Letter from St Mark's House

St Mark's House

October - November 2019

 

Dear friends

In January 1894 a four year old boy was rescued from the river in Passau – the city of three rivers (the Inn, llz and Danube) where we paused at St Stephen’s splendid baroque cathedral, enthralled by the magnificent music of the largest church organ in the world (with 17974 pipes arranged in 5 sub-organs!). As the hymn puts it “loud organs his glory forth tell in deep tone…” – and how they did! Travelling on, God’s glory was seen in the beauty of creation through which we passed on our way down the Danube: terraced vineyards, forested slopes, colourful houses and charming villages where spires pointed Godward above the trees.

It has been said that rivers have the power simultaneously to divide and connect people – a paradox embodied by the Danube which transported armies for conflict, traders for commerce and travellers for recreation. The river winds not only through ten countries with diverse cultures but centuries of history, enshrined in castles along the way or explained by our guides who lived through recent conflicts. And so we came to our final mooring at Budapest where, along the quayside was a long row of shoes – ‘The Shoes on the Danube Promenade’ - a memorial to the Hungarian Jews who, in the winter of 1944-45, were massacred on the banks of the Danube. And what of that four year old boy rescued from the Passau river? Adolf Hitler. How would his rescuer feel as history unfolded? He didn’t know the end from the beginning – and nor do we. What are we to make of it all? Beauty and barbarity. From this haunting memorial we crossed the river to the splendour of the neo-classical basilica, named for King Stephen, to hear a harpist, as the hymn puts it, “…sweet harp, the story of what He hath done”. It is in the story “of what He hath done” that we have a framework for understanding the flow of history through the passage of another river.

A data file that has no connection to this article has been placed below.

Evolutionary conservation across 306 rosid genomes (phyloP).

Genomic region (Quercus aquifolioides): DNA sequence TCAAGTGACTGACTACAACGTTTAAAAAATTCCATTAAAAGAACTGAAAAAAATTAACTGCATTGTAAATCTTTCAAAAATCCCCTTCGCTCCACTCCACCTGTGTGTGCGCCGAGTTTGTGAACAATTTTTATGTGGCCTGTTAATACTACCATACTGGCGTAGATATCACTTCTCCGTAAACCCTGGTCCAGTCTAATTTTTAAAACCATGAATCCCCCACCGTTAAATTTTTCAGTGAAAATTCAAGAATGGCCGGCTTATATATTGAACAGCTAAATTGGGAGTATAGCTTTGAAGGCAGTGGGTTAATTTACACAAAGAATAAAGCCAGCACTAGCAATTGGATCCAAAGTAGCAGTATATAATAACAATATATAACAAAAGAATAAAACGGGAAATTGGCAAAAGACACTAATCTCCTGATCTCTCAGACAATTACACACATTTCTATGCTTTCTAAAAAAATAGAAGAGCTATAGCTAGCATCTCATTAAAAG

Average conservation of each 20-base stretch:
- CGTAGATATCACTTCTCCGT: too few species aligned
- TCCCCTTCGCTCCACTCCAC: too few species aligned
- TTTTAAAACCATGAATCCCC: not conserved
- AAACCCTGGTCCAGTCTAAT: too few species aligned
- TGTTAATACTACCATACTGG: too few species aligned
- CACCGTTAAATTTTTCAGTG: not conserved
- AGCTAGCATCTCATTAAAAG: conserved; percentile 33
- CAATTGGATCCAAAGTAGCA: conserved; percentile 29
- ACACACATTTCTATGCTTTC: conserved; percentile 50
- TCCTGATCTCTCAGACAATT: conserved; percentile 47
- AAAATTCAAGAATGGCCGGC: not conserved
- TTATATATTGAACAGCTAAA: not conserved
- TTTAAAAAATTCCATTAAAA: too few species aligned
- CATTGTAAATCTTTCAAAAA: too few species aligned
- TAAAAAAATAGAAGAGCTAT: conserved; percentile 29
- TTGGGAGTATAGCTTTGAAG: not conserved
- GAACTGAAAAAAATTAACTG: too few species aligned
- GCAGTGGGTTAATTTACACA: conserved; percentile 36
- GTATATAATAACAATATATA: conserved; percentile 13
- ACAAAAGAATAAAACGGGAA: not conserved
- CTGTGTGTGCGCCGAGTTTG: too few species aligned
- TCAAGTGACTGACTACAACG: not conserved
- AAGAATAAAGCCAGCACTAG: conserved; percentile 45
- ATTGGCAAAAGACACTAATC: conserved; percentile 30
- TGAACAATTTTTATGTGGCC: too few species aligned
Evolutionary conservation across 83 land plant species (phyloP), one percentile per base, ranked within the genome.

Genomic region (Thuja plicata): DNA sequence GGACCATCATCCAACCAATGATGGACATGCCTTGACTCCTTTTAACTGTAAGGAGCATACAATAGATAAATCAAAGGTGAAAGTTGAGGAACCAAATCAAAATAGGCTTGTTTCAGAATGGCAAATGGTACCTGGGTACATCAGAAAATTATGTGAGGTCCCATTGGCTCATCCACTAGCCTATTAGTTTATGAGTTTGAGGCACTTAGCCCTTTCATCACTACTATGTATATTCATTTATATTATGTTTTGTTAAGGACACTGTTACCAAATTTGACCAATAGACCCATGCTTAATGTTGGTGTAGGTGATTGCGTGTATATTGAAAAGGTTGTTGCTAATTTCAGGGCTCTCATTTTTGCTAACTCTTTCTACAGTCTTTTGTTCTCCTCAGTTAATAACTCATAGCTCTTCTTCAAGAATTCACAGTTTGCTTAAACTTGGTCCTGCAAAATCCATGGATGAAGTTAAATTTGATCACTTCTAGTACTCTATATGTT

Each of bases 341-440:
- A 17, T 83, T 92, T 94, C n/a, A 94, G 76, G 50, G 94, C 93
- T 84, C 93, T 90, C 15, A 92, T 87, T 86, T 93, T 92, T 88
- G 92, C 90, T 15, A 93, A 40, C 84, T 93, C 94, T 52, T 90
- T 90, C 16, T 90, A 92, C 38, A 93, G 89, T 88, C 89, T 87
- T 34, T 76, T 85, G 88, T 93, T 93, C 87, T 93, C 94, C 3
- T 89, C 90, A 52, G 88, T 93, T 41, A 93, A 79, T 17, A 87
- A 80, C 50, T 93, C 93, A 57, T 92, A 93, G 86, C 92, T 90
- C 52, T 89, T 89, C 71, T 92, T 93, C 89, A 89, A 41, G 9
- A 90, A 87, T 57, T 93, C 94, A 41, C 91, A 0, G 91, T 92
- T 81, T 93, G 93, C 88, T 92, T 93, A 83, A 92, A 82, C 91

Throughout the Bible narrative a river flows from Genesis to Revelation, even through barren wilderness wastes, from Eden to the new creation. There, in vivid language, the river of the water of life is pictured flowing from God’s throne and the leaves of the tree of life are “for the healing of the nations”. For a wounded world there is hope of restoration and redemption, a future in which barbarity is judged and beauty is triumphant. For a parched world, people dissatisfied by life and longing to quench their thirst, there is revival and refreshment to be found in responding to God’s invitation to drink the free gift of the water of life. From creation to consummation it is the sovereign God who directs the river which does not meander at random but moves with purpose to His appointed end, giving life to all who drink.

Enjoying the river!

Nick and Harriet